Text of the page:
Nina Baksmaty: Building ‘Koshie O’

It's 2011 and Nina Baksmaty is sprawled across her bed in her New York apartment. Nine weeks pregnant, in the middle of a business crisis and on the brink of giving up on her fashion brand.

But she is about to receive the most important phone call of her career yet.After bagging a degree in biology from Missouri’s Westminster College, Baksmaty found herself uninspired and no longer willing to see her pharmaceutical internship through. With an engineer father, she felt she needed to prove to herself she could excel at the sciences. But with the degree done, she found it impossible to resist the call of the creative in her.

Her sleep was often interrupted by the dreary thoughts of a colourless life, something she would become all too familiar with if she continued with pharmacy. In the end, it took a hearty conversation with her brother to garner the courage she needed to make the bold move.

Baksmaty had always flirted with fashion, sketching and cutting out patterns in her mother’s clothes-making shop as a child, or thrift shopping in the city of New York as a college student. In college, her dress sense and knack for accessorising had made her the fashion consultant among her friends. On her trips back from Ghana, she would bring clothes she had made, with help from her mum, from colourful wax prints and much to her surprise, they would sell out. She enjoyed the process, and thought she could make it work as a business: what was to become Koshie O was forming up in her mind at this point.

When Baksmaty registered her company in 2010, she was armed with bags full of passion, excitement and her mother’s advice. But had no idea what she was signing up for or that the concrete jungle of New York’s fashion scene was a place where rookies were taught hard lessons. Because Baksmaty was new to business, she became prey to some shady operators. Deals fell through, supplies didn’t meet her expectations and there was the pressing issue of a missing brand identity. Though she was not one to easily give up, she was often left second guessing her decision to ditch what would have been a relatively stable career in science to traverse the wild terrain of the fashion world.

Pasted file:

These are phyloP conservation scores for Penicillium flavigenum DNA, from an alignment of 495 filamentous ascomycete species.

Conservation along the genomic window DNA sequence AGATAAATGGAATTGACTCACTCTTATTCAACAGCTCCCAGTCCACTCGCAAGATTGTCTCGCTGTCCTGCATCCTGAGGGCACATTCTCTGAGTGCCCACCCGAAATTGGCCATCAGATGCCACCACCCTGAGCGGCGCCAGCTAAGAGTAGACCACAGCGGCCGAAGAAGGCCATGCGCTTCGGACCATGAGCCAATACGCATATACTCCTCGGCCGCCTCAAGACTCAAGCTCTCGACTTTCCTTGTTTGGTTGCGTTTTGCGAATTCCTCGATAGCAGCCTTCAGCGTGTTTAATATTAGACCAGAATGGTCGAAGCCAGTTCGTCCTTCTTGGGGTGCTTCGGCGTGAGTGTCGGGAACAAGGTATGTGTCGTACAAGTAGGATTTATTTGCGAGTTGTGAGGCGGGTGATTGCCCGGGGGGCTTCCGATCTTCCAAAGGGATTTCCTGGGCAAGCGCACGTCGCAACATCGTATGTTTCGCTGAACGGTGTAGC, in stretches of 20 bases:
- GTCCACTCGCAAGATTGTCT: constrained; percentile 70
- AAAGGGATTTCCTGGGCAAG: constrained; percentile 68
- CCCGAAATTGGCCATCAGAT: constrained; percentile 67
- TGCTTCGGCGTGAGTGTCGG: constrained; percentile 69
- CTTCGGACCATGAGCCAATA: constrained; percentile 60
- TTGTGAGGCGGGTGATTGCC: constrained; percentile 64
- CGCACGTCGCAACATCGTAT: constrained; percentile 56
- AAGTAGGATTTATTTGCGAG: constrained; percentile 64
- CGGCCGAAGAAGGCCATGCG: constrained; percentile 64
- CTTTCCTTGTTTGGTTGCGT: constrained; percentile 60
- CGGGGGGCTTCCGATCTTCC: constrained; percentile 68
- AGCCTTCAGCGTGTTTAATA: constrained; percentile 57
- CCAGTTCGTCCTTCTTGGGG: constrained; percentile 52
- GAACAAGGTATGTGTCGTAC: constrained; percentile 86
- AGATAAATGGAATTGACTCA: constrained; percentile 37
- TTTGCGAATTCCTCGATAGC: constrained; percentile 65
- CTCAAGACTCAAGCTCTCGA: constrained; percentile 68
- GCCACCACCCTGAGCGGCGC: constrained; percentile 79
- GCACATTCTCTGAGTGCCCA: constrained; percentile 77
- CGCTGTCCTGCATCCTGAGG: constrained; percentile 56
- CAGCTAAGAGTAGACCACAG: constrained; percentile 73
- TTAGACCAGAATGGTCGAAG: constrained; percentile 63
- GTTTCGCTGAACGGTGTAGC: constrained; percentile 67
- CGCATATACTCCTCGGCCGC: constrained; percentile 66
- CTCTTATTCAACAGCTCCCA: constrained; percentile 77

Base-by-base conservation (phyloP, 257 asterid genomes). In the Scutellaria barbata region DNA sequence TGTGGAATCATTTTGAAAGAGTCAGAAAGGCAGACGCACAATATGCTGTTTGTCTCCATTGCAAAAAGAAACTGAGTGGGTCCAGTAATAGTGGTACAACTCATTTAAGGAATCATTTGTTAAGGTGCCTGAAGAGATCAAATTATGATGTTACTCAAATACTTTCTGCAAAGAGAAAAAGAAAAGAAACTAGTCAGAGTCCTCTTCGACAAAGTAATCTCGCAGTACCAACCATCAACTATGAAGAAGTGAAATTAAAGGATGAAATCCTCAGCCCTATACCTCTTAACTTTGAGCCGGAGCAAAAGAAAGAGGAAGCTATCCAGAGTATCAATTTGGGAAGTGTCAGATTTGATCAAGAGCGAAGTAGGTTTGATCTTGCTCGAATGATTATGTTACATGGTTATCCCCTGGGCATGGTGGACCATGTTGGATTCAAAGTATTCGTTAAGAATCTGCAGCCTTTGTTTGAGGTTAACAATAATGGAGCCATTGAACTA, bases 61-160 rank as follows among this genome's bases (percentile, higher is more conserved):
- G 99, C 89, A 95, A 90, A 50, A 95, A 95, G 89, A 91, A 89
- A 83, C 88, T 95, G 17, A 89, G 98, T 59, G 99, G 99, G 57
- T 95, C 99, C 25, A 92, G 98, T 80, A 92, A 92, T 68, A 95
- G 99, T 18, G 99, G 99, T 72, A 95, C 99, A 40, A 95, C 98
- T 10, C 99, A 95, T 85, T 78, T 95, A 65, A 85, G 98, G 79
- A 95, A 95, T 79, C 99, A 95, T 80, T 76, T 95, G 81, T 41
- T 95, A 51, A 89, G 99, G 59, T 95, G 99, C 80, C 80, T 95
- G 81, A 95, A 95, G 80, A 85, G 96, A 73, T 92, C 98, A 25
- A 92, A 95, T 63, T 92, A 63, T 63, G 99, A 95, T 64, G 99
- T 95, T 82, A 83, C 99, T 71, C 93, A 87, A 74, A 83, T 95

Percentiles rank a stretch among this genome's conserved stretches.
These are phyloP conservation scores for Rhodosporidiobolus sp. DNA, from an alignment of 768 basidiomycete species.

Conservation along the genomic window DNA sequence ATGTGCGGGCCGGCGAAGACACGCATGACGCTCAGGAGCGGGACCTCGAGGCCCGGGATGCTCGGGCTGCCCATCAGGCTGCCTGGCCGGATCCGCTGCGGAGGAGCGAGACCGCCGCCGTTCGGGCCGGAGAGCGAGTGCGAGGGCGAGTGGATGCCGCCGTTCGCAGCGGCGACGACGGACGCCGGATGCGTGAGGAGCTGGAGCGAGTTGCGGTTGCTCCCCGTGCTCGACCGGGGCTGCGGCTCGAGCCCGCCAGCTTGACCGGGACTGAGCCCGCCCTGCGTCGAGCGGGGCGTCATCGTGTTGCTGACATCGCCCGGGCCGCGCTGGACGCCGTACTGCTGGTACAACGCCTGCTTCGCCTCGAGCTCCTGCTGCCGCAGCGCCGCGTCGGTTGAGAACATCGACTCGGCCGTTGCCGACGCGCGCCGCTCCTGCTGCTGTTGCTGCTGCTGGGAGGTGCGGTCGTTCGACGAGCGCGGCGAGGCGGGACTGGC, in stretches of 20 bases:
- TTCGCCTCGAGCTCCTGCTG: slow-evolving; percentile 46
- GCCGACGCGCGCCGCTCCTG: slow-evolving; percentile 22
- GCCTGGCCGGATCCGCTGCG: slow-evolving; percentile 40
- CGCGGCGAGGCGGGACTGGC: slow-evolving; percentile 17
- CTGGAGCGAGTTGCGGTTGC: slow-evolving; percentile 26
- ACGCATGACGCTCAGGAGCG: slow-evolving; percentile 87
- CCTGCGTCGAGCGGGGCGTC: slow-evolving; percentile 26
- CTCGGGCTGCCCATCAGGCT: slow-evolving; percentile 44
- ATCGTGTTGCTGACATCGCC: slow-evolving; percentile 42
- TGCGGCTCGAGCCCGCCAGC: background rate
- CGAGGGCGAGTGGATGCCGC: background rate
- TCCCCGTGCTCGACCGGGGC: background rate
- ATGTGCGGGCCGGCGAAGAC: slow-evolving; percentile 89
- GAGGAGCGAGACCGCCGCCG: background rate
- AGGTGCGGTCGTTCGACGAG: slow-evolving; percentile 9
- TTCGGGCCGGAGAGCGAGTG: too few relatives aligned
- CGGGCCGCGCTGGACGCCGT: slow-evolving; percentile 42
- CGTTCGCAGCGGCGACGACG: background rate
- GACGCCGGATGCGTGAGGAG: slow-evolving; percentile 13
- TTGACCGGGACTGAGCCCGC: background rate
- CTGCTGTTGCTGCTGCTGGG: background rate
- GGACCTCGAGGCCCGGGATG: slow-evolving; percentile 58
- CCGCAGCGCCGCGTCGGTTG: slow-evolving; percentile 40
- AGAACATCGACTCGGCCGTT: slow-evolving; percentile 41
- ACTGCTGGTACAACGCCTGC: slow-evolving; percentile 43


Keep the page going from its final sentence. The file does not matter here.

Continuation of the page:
It was while wondering what to do about her latest upset – a batch of poorly finished clothes a contractor had shipped, that she received ‘the’ phone call. Franca Sozanni, the Italian head of Vogue, fashion’s foremost magazine, was interested in her work and wanted to meet. She’d met Sozanni at a charity event earlier that year and although they had been introduced by a mutual friend, they barely spoke.

The call and subsequent meeting marked the beginning of a mentoring relationship that gave Baksmaty access to a wealth of insight and industry contacts, like founder and creator of high-end Italian fashion brand, Roberto Cavalli. The burgeoning relationship gave Baksmaty the exposure she needed to dispel her doubts. Overnight, her fears gave way to certainty and renewing her confidence the scalability of Koshie O.

Today, the Koshie O brand offers a refreshing take on everyday fashion wear, by combining African aesthetics with chic contemporary designs. Its luxury fabric combined with a touch of Africa-inspired motifs, gives a custom feel to wearable pieces suited to the modern individual on the go. Koshie O items include dresses, bags, skirts, accessories, sandals, blazers and shirts for men.

The brand has worked with notable celebrities like Michelle William’s from the critically acclaimed girl group Destiny’s Child and Eva Marcille of America’s Next Top Model.